CALGARY – Liberal Leader Justin Trudeau used a speech to oil executives Wednesday to blame the federal government’s “megaphone diplomacy” for delays in a U.S. decision on the Keystone XL oilsands pipeline.
Trudeau told the Calgary Petroleum Club that Stephen Harper’s government has failed to come up with a “sensible” national strategy on greenhouse gases and that is damaging Canada’s reputation.
“After eight years here is what the so-called friendliest government the Canadian energy industry has ever had has accomplished: We are further than ever from a sensible policy to reduce carbon pollution and the oilsands have become the international poster child for climate change,” Trudeau told the well-heeled crowd.
“The government has failed to move the yardsticks on one of the most important infrastructure projects of our generation — the XL pipeline. They have needlessly antagonized our closest friend and most important market and they have failed to gain access to the growing markets of the Asia-Pacific region.”
Trudeau was critical of Harper’s suggestion that the project was a “no brainer” for President Barack Obama to approve.
“You don’t have to be (former Liberal prime minister) Lester Pearson to know bad diplomacy when you see it,” said Trudeau. “The prime minister has been far, far more concerned with making headlines than making progress.”
Trudeau said Canadians have never been bullies, despite having vast petroleum reserves.
“We have the second-largest petroleum reserves in the world that the world is very interested in purchasing. But that doesn’t give us the power to push anyone around because people know our economy depends on actually creating markets for those resources.”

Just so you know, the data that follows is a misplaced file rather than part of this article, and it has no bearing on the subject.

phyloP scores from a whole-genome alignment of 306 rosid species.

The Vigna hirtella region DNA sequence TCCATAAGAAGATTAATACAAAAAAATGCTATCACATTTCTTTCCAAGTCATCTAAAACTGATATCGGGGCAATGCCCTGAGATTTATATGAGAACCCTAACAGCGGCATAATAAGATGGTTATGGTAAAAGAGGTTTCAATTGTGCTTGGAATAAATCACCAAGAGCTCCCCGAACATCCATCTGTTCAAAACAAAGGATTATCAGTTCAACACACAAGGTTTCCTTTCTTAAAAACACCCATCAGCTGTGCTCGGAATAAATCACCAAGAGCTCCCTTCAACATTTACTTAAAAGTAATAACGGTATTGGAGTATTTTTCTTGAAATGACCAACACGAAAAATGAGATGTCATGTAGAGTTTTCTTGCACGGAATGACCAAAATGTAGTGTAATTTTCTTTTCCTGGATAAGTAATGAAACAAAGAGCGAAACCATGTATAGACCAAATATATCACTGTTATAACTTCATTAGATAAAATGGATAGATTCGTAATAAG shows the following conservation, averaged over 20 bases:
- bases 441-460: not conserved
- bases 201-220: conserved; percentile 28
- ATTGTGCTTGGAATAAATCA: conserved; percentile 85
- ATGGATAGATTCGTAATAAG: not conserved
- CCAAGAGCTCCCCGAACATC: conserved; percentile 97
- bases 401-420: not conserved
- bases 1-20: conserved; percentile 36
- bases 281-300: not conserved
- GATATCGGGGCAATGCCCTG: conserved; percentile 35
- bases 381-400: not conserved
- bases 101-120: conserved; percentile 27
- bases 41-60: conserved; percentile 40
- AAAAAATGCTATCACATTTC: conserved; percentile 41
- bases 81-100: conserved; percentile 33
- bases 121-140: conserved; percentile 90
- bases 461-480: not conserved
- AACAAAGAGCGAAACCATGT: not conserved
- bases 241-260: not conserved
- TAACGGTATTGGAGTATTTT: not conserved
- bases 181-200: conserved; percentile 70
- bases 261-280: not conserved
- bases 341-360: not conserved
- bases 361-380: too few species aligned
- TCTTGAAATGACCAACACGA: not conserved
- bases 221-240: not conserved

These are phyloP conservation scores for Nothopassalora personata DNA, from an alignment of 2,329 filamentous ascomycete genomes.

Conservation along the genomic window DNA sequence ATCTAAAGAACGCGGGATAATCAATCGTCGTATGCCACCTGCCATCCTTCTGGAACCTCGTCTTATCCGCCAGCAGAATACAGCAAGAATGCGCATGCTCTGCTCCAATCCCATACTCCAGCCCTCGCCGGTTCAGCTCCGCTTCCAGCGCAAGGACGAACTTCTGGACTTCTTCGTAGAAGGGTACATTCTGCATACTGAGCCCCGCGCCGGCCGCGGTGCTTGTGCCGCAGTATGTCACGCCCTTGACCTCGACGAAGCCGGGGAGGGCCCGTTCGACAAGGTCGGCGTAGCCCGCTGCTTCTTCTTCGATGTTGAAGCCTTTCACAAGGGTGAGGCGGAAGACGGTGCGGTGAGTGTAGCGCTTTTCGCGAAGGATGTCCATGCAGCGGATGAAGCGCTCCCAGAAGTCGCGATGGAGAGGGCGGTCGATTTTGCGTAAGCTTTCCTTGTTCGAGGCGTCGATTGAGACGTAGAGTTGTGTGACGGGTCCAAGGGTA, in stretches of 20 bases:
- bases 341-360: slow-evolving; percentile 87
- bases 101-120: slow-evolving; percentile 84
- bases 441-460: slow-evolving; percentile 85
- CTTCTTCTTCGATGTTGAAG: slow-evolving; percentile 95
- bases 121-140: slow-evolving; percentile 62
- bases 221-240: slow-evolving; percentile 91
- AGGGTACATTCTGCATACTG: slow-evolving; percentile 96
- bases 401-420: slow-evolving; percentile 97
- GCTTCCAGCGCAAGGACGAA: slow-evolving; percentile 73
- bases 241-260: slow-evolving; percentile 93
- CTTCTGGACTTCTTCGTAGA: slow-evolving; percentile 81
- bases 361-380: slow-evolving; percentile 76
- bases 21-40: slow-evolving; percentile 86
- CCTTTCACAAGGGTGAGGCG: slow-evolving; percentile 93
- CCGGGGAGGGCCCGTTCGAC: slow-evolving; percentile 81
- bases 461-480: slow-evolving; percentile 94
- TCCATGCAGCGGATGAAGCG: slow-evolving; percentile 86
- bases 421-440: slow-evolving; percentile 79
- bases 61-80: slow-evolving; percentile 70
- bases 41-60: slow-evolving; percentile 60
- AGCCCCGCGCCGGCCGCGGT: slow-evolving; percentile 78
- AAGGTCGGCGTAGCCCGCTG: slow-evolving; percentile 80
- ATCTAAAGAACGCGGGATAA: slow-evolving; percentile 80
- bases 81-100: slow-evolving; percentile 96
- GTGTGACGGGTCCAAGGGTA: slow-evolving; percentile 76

Trudeau said if Canada isn’t able to convince the world that it is strong environmentally, it will lose market access for its natural resources.
TransCanada’s (TSX:TRP) Keystone XL project would carry 800,000 barrels of oil a day from Alberta across six U.S. states to the Texas Gulf Coast.
Obama is expected to issue a final decision later this year or in 2014 on whether to allow the $7-billion pipeline to proceed through the U.S.
Trudeau said he supports Keystone because it is in the public interest.
But he said he doesn’t believe that the case for the Northern Gateway pipeline proposed by Calgary-based Enbridge (TSX:ENB) has been made.
That project would deliver 525,000 barrels of petroleum a day from Alberta to a tanker terminal in Kitimat, on the B.C. coast.
“There’s no question we need to get our energy resources to the Pacific. I’ve looked at the facts. I’ve looked at the resistance to it. I’ve looked at the politicization of it and I just don’t see Northern Gateway as it stands being a viable proposal,” Trudeau said.
“I wish I could say something else, but that’s not my case to make. That’s up to the government. That’s up to the proponents and that case just has not been made.”